How much rent do you pay?
You pay rent at an amount that is calculated by your housing association; in most cases, this is worked out as around 3% of the unsold equity. To get an idea of how much this might be, divide the value of the housing association share by 100 then multiply this number by 3. The figure you’re left with is an estimate of your annual shared ownership rental liability. Simply divide this sum by 12 to get an idea of your monthly rent.
Do you have to pay Stamp Duty?
As Shared Ownership first time buyers, you can choose between paying Stamp Duty Land Tax (SDLT) on the full value of the property or just paying on the share you’re buying (if the share exceeds the SDLT threshold). If you take the second option, you won’t have to pay anything further until you own more than an 80% share in your home. Once you reach the 80% threshold, you’ll have to pay SDLT on the transaction that took you over 80% as well as any transactions after that. SDLT for Share to Buy properties is confusing at times so it’s worth discussing everything in-depth with your solicitor. GOV.UK has more detailed information.
You may also want to get specialist tax advice.
Leasehold or freehold?
Freehold homeowners own both the property and the land that it’s on; leasehold homeowners lease the land. Some leases can be as much as 999 years but make sure you check before jumping in because others can be much less.
Shared Ownership properties are always leasehold. This means the housing association owns the land and the Shared Ownership property. In the event you staircase your home to the point you own it outright, you may, in theory, be able to buy the freehold from the housing association.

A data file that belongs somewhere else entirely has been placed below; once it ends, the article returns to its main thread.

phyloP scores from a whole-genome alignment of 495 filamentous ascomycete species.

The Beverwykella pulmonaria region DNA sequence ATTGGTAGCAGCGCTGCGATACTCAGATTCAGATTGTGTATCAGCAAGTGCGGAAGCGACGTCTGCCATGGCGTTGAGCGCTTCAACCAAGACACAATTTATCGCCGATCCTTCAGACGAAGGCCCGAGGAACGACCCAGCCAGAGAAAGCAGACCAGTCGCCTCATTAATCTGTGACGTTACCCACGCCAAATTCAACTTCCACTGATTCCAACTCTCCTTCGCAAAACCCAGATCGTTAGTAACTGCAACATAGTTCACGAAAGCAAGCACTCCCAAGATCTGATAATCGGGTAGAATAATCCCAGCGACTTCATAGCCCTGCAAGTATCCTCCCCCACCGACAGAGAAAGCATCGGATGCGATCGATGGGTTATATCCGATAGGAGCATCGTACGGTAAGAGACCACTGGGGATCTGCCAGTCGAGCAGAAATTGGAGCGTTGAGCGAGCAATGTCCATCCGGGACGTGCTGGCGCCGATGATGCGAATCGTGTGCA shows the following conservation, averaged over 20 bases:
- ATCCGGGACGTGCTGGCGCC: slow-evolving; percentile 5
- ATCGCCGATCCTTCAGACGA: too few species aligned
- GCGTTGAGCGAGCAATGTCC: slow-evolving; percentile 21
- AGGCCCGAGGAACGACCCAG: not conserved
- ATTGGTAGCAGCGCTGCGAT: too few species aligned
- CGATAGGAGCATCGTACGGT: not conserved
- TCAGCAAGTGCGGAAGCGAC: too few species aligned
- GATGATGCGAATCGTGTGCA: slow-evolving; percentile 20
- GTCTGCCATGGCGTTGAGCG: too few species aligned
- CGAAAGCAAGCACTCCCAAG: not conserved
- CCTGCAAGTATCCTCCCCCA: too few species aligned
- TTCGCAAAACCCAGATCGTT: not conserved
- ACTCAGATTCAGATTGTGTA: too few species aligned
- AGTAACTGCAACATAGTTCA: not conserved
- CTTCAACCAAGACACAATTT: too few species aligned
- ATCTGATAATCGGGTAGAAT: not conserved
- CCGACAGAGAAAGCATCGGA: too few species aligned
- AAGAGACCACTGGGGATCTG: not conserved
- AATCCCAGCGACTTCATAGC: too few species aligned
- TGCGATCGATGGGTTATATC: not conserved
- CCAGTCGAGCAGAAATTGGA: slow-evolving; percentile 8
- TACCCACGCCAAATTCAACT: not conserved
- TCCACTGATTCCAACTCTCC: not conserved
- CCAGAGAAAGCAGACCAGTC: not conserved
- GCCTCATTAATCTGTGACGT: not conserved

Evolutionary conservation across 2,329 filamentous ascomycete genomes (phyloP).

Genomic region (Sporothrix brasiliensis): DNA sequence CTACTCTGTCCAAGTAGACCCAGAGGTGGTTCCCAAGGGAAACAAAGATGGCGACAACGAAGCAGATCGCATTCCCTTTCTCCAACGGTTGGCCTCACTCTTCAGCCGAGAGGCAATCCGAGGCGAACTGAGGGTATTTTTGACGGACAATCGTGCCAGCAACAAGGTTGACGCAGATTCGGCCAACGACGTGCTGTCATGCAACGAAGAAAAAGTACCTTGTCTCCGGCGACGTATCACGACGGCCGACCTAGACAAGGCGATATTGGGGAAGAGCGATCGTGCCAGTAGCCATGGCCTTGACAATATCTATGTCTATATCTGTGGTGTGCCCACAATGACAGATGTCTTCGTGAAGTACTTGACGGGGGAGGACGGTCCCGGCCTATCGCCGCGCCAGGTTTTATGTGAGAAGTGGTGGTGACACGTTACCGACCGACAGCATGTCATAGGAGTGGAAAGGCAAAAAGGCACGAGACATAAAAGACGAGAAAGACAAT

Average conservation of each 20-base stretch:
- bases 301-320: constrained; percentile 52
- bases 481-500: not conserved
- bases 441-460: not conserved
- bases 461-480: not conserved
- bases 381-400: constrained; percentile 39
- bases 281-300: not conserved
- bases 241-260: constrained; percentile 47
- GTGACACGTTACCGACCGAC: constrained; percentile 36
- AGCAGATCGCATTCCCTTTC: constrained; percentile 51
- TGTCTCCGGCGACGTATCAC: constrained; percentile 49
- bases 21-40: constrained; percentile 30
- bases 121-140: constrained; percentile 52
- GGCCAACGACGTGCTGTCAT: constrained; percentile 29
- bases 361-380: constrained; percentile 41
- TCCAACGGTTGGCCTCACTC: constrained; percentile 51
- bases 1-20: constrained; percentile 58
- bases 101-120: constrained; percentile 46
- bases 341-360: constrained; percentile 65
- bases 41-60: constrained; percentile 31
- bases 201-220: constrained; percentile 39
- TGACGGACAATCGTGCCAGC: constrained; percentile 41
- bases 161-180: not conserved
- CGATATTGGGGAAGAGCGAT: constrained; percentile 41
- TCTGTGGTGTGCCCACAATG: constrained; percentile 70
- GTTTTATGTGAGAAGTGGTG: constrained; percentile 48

It's worth checking the restrictions of the housing association and it's probably a good idea to discuss the implications with your conveyancing solicitor beforehand so you have a clear idea of your rights and options with a Shared Ownership home.
Can you buy more shares?
Whether you’ve bought 25% of a Shared Onwership property or 75%, it’s possible to buy further shares through a process known as ‘staircasing’ – the exceptions are for Older People’s Shared Ownership (OPSO) owners, who can’t own more than 75% of their home and buyers in certain semi-rural locations where ownership may be capped at 80%. Whatever the case, different housing associations have different rules regarding how you staircase and how many times you can do it. Bear in mind that if you’re buying a flat, you’ll need to continue paying a service charge even once you’ve bought your home outright.
Do you have to pay fees to staircase?
Once you’ve informed the housing association of your intention to buy further shares, they’ll carry out a valuation, which you’ll be charged for. If the value of the property has risen, you’ll have to pay more per share than you did at the time of your last purchase. If the value of the property has fallen, you’ll have to pay less.